January 23, 2009
By Robert B. Townsend
President Barack Obama articulated a significant policy shift regarding federal records in his first week in office, signing an executive order on presidential records and issuing a presidential memorandum on the Freedom of Information Act (FOIA). But the news of the week was a bit mixed, as historians and ethics groups lost a lawsuit to preserve records from outgoing vice president Richard Cheney.
The executive order on presidential records overturns an order from the Bush administration (E.O. 13233) that raised significant barriers to access to those records. This executive order had gained particular attention during the presidential primaries, as members of the Clinton administration seemed to be invoking the order to limit access to records from Hillary Clinton’s office (See the AHA Today post, “Clinton Librarians Accused of Stonewalling Record Requests“). Under the new executive order signed on Wednesday, presidents could only limit access by invoking executive privilege. The order lays out a clear process for reviewing all such claims.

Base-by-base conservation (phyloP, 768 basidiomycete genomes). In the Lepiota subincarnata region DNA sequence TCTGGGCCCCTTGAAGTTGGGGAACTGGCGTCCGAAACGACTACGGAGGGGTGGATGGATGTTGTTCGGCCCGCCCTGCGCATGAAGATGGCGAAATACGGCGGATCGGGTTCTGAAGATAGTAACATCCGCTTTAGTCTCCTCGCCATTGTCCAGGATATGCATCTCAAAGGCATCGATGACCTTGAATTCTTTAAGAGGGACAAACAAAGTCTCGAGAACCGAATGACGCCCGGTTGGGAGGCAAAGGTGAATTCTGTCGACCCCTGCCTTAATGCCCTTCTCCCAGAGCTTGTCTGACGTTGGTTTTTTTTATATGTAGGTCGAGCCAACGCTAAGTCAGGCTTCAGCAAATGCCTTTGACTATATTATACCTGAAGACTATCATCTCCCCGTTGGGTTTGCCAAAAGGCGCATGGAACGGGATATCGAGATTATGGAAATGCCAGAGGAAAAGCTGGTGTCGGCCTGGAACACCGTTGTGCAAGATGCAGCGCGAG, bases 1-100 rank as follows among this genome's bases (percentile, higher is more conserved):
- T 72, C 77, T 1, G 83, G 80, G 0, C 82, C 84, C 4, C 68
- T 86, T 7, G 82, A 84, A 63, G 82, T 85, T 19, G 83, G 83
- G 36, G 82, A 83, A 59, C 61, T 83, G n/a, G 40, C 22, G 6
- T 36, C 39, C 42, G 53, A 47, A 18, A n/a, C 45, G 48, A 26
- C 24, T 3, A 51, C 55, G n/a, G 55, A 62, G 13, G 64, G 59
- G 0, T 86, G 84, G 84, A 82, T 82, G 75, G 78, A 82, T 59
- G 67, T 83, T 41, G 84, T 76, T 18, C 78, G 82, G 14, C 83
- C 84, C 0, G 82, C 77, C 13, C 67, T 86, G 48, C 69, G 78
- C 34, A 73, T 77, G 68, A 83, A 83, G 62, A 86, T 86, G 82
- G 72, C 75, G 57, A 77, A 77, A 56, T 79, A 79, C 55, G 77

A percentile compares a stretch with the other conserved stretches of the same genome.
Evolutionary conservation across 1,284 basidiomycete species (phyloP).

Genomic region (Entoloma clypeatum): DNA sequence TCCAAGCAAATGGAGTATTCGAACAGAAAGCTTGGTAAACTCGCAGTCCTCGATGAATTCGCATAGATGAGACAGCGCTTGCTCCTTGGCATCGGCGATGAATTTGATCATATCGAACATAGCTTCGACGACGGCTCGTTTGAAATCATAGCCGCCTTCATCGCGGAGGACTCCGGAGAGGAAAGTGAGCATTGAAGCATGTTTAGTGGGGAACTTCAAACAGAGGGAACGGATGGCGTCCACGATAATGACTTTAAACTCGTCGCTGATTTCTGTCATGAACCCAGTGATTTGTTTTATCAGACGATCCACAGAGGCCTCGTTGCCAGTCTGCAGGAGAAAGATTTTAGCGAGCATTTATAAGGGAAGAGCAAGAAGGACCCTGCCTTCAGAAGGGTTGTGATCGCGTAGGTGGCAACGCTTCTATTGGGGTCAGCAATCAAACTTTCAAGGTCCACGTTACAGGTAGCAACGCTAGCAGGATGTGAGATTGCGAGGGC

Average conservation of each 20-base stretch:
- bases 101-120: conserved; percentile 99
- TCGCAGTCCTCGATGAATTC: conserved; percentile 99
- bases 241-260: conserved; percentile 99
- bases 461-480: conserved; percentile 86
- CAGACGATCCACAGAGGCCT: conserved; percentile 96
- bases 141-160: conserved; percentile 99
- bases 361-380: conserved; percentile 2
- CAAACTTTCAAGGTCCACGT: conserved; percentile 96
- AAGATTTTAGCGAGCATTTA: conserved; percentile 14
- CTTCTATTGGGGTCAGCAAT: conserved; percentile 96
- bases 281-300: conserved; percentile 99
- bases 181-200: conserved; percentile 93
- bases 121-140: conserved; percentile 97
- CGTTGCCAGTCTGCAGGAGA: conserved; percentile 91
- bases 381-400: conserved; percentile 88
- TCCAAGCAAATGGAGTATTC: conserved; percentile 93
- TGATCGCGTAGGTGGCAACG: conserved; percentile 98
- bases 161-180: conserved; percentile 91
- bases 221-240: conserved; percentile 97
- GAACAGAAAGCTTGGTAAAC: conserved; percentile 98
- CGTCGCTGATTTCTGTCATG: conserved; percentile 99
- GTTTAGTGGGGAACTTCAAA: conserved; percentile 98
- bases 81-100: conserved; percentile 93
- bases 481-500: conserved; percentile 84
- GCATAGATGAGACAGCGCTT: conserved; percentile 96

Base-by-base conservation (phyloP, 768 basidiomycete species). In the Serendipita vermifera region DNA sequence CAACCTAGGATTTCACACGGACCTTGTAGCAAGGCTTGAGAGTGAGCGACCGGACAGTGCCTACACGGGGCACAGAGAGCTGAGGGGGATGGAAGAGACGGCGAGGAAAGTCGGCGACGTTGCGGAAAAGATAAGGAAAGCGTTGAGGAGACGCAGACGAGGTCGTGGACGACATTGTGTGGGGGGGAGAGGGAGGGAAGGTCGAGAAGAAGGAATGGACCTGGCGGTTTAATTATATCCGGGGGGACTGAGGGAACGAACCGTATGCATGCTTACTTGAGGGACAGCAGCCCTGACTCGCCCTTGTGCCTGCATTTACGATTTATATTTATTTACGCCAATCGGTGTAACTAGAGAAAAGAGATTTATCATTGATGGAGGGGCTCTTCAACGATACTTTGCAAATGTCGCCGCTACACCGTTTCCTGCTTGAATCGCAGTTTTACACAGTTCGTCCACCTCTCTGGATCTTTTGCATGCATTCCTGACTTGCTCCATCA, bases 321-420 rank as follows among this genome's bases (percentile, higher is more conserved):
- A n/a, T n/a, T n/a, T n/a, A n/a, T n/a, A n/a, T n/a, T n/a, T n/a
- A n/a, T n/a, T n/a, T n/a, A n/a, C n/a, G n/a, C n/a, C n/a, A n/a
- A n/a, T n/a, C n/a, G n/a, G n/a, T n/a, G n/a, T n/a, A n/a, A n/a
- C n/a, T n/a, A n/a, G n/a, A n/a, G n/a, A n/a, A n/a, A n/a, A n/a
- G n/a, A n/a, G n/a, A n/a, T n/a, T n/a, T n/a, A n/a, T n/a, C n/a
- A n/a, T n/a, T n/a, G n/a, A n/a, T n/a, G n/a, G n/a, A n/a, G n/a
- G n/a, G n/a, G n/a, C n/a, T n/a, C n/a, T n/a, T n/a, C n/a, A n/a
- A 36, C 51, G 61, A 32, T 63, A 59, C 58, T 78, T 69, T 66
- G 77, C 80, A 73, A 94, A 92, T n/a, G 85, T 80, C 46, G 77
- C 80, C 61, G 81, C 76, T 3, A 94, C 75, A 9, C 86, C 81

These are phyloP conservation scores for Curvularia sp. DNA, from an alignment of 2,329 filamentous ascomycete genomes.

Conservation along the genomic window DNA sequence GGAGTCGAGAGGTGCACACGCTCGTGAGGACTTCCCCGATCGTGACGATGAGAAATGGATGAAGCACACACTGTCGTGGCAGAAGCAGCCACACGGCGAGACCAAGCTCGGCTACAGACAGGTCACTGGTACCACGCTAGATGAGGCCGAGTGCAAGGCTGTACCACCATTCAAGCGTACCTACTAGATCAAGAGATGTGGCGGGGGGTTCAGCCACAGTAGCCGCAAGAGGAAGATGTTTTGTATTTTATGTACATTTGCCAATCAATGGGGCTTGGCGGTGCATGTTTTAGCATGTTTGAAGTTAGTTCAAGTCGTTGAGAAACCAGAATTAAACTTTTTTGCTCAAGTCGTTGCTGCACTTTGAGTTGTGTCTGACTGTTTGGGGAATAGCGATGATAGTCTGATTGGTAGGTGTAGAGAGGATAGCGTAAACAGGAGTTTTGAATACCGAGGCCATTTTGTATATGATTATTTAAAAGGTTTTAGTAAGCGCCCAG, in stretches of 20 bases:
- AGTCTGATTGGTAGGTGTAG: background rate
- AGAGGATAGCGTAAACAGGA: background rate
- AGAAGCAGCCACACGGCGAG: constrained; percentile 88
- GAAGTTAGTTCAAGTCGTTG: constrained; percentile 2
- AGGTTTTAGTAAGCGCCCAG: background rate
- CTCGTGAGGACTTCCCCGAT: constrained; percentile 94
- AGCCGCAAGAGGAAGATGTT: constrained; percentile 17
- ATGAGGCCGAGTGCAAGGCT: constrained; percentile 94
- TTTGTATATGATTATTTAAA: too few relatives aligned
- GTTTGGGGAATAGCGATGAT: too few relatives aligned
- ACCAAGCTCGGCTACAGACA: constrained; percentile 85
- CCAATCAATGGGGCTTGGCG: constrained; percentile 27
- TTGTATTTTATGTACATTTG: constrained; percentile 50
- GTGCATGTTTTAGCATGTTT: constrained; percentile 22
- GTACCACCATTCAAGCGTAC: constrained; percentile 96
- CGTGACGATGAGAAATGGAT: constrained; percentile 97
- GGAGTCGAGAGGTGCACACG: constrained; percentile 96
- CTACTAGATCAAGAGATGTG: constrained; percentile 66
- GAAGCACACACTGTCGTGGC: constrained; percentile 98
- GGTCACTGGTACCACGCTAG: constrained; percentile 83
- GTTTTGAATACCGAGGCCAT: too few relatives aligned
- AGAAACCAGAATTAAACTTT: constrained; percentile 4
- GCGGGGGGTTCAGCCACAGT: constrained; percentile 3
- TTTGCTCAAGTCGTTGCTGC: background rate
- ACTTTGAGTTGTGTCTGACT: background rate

In addition to making presidential records more accessible, the White House also issued a presidential memorandum laying out similar policies for all federal records. Historians who work on the recent history of the United States will be particularly pleased by the memorandum on FOIA, which states that “in the face of doubt, openness prevails.” The memorandum goes further, calling on agencies to be proactive and “use modern technology to inform citizens about what is known and done by their government.”
The news last week was not all good for historians, however. On Monday, Judge Colleen Kollar Kotelly rejected the concerns of ethics watchdogs and historians, who filed a lawsuit charging that the office of the vice president Richard Cheney was failing to comply with the Presidential Records Act (See past AHA Today post, “AHA Part of Lawsuit to Preserve the Records of Vice President Cheney“). Although Judge Kotelly had generally agreed with the plaintiffs in a number of rulings along the way, in the end, she accepted assurances from staff in the vice president’s office and the archives that all records would be preserved. She conceded that “This Court is bound to apply the law only as it is written, not how the Court or any party believes it ought to be.” The lawsuit was initially filed by Citizens for Responsibility and Ethics in Washington, together with the AHA and a number of other historical organizations and historians.